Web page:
Take one large community choir, blend with a distinguished orchestra, stir in a couple of fine soloists and a local celebrity compère, top off with a programme of music to satisfy a demanding audience and you have a recipe to stand the test of time.
Inspiration Choir have thrived on this formula for years in the North East and Yorkshire, and have recently extended their successful brand to the south coast in a collaboration with the Bournemouth Symphony Orchestra.
In this Hall One concert the choir’s distinctive mix of classical and pop worked to perfection.
The theme was music from royal occasions across the centuries. Two of the earliest pieces were instrumental only – Purcell’s Funeral March for Queen Mary II, from 1695, played starkly by the brass and timpani sections of the orchestra, and Handel’s famous and lush Arrival of the Queen of Sheba.
The choir opened with Zadok the Priest from Handel’s music for the coronation of King George II. With nearly 300 voices blasting out the opening lines, it always guaranteed to hit the spot.
John Rutter’s anthem This Is The Day, written for the 2011 wedding of the Duke and Duchess of Cambridge, was a prelude to standards such as Beethoven’s Ode to Joy and the Hallelujah Chorus – both ideal for people to sing along to under their breath.
The undoubted highlight also came in the first half, a mesmerising performance of Michael Maybrick’s The Holy City – a favourite of Edward VII. Both orchestra and choir poured every ounce of passion into this piece, originally written for a solo singer.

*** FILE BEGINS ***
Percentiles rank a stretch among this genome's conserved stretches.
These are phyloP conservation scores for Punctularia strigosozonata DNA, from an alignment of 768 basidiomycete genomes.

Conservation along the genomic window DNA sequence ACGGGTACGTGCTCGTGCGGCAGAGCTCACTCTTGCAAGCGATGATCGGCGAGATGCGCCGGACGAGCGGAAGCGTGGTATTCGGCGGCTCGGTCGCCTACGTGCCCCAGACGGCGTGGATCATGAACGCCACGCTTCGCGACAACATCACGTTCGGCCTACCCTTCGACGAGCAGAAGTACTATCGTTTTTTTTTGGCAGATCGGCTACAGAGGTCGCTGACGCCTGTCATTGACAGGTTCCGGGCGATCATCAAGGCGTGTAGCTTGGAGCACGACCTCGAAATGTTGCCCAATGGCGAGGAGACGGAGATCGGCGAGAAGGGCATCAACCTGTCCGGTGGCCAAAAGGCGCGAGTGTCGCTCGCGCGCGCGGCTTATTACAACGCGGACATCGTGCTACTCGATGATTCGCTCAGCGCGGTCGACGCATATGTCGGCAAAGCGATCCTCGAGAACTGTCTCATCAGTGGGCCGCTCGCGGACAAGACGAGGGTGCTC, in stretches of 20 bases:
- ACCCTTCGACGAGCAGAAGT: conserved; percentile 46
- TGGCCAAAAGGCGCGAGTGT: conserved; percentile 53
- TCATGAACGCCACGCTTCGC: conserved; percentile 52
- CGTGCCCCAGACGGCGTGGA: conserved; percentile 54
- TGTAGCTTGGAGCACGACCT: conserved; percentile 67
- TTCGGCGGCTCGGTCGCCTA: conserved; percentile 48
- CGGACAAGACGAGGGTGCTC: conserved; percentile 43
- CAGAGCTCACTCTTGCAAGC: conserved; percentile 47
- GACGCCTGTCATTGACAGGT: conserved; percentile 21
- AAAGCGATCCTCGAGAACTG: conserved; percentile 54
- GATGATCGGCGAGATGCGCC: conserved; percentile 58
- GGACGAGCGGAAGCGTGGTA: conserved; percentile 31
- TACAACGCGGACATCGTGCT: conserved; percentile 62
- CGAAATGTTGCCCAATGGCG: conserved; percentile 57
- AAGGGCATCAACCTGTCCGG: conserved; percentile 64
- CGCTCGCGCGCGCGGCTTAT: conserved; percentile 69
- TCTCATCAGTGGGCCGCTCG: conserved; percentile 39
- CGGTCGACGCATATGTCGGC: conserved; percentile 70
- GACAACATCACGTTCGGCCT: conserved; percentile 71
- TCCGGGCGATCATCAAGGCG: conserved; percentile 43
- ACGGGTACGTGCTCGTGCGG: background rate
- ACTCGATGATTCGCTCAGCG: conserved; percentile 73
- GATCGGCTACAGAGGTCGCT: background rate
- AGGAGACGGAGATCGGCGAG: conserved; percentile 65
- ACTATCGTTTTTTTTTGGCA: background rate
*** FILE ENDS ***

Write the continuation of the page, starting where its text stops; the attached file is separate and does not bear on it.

It was uplifting and inspirational in that classic Victorian Salvation Army style and was applauded long and loud.
The second half was a real scene shift from the classical, to songs of the very recent past, especially those featured in the Queen’s Diamond Jubilee concert, performed outside Buckingham Palace in June 2012.
The door was open for the two equally memorable solo singing performances of the evening, Suzanne Williams’ poignant version of Ed Sheeran’s The A Team, sung to piano only, and Sara Morgan’s beautifully controlled Diamonds are Forever, proving that this song doesn’t need Shirley Bassey.
There was a rousing finale with The World in Union, sung to Holst’s I Vow To Thee, Benjamin Britten’s 1961 Leeds Festival version of the National Anthem (with everyone on their feet), and Elgar’s Pomp and Circumstance March #1, with its compulsory singalong, Land of Hope and Glory.
The orchestra, led by Bradley Creswick and tightly packed on a crowded stage, were conducted by the popular Mark Deeks, Inspiration’s assistant music director, deputising for the indisposed Gary Griffiths.
The BBC’s Charlie Charlton was the evening’s serene and chatty compère and Cliff Lee was the cheery and meticulous signed song interpreter.
It was a real A Team enterprise from all involved, from the back row of the choir through to the front of the orchestra.
Inspiration Choir’s next concert, Cinema Paradiso’ is in the same hall on July 12 at 6pm.
by Rob Barnes